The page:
“The Philippines ranks among the lowest in the world in terms of bank account and credit penetration for its citizens. There are only approximately 15 million to 20 million bank accounts in a country with 70 million to 80 million Filipino adults. Worse, there are only approximately 3 million unique credit cards yet, we know that 7 in 10 Filipino adults borrow, mostly from family and friends, or informal lenders, and only 1 in 10 borrow from formal institutions,” he says.

“According to the BSP [Bangko Sentral ng Pilipinas], the Philippines has seen sustainable growth in consumer loans since 2008. Add to that the burgeoning usage of smartphones and there is a clear opportunity to utilize digital channels to close the financial inclusion gap. This is where AsiaKredit comes in,” he says.

“Our ability to use mobile phone data to assess credit risk and issue loans to a segment of the market shun by the traditional banking sector, positions us to contribute to the BSP’s financial inclusion initiative,” says Singh.

“The impact of digital finance is manifold and is exactly what AsiaKredit [ parent] intends to achieve—to offer convenient, short-term credit to those who need it most—be it small business owners, families with school-going children, or those with emergency needs,” says Singh.

AsiaKredit currently has 50 employees, including 35 in Manila and 15 in Eastern Europe. Singh says that since operations began in November 2017, “we have hit all the major milestones that we have established for the business, some ahead of schedule.”

“For example in a little over half a year, we have already processed close to 200,000 applications and disbursed over $1 million in loans. We have also already achieved product level break-even. Our repeat customer rate is also over 50 percent. We are gearing up to scale the portfolio to a significant size in the last quarter of the year and into 2019. We also intend to introduce new products such as an installment loan with larger ticket sizes and longer loan terms,” he says.

AsiaKredit charges a 5-percent processing fee. Interest rate is between 0.7 percent and 0.8 percent daily. It actually depends on repayment terms which range from 10 days to 90 days. A loan of P10,000, for example, will result in total repayment of P11,330 in ten days or up to P17,970 in three months.

On how to avail of AsiaKredit’s cash, Singh says “customers just need to download the pera247 app from Google Play, apply for a loan which takes around 8 to 10 minutes, upload a selfie and ID, give consent to access mobile data, and click submit”.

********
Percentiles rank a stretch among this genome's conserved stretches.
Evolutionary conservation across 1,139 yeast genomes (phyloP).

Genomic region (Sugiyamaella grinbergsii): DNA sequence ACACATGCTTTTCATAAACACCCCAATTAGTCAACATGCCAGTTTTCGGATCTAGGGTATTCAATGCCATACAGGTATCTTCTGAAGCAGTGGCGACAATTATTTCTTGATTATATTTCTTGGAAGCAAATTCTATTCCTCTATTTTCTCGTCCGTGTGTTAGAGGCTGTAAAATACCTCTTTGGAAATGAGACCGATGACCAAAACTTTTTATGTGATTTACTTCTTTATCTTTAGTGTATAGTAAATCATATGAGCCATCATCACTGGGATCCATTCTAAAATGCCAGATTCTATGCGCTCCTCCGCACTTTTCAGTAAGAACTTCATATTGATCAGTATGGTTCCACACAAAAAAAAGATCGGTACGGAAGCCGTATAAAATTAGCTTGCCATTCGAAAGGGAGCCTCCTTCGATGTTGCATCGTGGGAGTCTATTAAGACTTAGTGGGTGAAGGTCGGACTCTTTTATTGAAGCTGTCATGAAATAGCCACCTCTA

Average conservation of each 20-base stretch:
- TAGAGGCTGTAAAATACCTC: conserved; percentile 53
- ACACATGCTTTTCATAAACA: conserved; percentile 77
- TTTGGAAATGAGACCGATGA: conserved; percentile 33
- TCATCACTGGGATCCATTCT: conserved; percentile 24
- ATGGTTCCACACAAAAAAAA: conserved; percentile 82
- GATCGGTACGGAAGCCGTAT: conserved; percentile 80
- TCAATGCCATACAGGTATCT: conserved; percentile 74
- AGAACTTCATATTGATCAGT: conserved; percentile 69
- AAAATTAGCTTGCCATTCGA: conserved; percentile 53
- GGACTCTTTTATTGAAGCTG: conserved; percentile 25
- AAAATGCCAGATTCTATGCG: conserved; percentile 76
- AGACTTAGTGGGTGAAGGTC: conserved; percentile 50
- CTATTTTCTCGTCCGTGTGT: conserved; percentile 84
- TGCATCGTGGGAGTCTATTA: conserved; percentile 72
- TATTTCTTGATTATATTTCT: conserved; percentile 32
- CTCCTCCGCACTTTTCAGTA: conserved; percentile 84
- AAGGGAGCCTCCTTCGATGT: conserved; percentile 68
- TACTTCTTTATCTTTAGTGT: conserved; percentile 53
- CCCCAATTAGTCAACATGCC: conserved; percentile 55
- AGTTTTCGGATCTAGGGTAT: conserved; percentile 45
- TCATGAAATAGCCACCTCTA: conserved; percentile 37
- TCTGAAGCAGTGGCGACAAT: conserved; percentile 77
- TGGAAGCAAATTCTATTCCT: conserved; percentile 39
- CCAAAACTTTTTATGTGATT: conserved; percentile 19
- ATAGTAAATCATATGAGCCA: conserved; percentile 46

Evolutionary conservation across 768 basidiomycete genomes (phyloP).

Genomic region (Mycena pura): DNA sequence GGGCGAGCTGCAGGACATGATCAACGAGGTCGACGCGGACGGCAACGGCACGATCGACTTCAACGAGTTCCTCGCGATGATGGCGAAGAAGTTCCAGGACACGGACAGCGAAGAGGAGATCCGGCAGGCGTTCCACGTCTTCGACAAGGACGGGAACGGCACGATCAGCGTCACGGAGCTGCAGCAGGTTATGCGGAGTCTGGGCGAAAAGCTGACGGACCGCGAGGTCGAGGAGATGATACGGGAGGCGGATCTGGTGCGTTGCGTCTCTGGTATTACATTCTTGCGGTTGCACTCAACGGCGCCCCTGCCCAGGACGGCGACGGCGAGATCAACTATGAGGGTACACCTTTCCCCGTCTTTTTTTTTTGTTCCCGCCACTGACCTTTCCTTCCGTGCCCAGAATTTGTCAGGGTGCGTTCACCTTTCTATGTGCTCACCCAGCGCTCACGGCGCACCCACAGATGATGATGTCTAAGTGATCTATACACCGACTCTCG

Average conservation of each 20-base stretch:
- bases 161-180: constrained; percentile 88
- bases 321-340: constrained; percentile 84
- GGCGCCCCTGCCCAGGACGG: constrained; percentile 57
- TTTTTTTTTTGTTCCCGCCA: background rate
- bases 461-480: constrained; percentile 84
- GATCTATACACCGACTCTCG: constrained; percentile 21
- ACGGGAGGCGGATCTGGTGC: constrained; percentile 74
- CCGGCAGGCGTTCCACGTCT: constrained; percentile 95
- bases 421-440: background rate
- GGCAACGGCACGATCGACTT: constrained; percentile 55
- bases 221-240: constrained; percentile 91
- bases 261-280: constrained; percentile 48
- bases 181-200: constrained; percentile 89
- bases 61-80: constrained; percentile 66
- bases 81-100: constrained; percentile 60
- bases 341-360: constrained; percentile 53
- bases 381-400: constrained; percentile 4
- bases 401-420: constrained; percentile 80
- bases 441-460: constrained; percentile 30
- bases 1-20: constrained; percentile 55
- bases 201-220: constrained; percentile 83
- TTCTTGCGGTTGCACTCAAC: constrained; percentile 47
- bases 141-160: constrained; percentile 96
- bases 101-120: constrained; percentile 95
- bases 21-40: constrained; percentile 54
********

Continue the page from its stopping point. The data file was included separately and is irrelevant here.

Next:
Loan approval takes less than 24 hours, while disbursements can be done even without a bank account through cardless ATM withdrawal and over the counter cash partners like Western Union or pawnshops. Payments are as easy as paying utility bills, according to Singh.

“Aside from the fast and end-to-end digital transaction, we adhere to a global standard Digital Lending Code of Ethics. This includes appropriate product design and delivery, prevention of over-indebtedness, transparency, responsible pricing, fair and respectful treatment, privacy of client data and mechanisms for complaint resolutions. We are also compliant with the Truth in Lending and Data Privacy Acts and take these seriously,” he says.

Singh is optimistic about the growth of AsiaKredit. He says more than 80 percent of the adult population are currently not served by the traditional financial sector.

“There is great optimism for the future and we plan to expand aggressively. The growth of the Philippine economy is outpacing the growth in financial inclusion. Access to credit is a basic need every growing economy must provide its citizens in order to climb the social pyramid,” he says.

The plan, according to Singh, is to explore expansion to other Asean markets, with Indonesia as the next stop.

Singh advises millennials to become entrepreneurs to fully take advantage of the fast-growing Philippine economy and its highly-talented and educated workforce.

“The Filipino is also very entrepreneurial at heart. Find gaps in the market, and identify ways to innovate. I always like to say there are over a dozen billion-peso businesses that have yet to be formed or started; just waiting for someone to identify the need and fill it. Go out there, take some risk, follow your heart, control your own destiny, and most important, impact society for the better,” he says.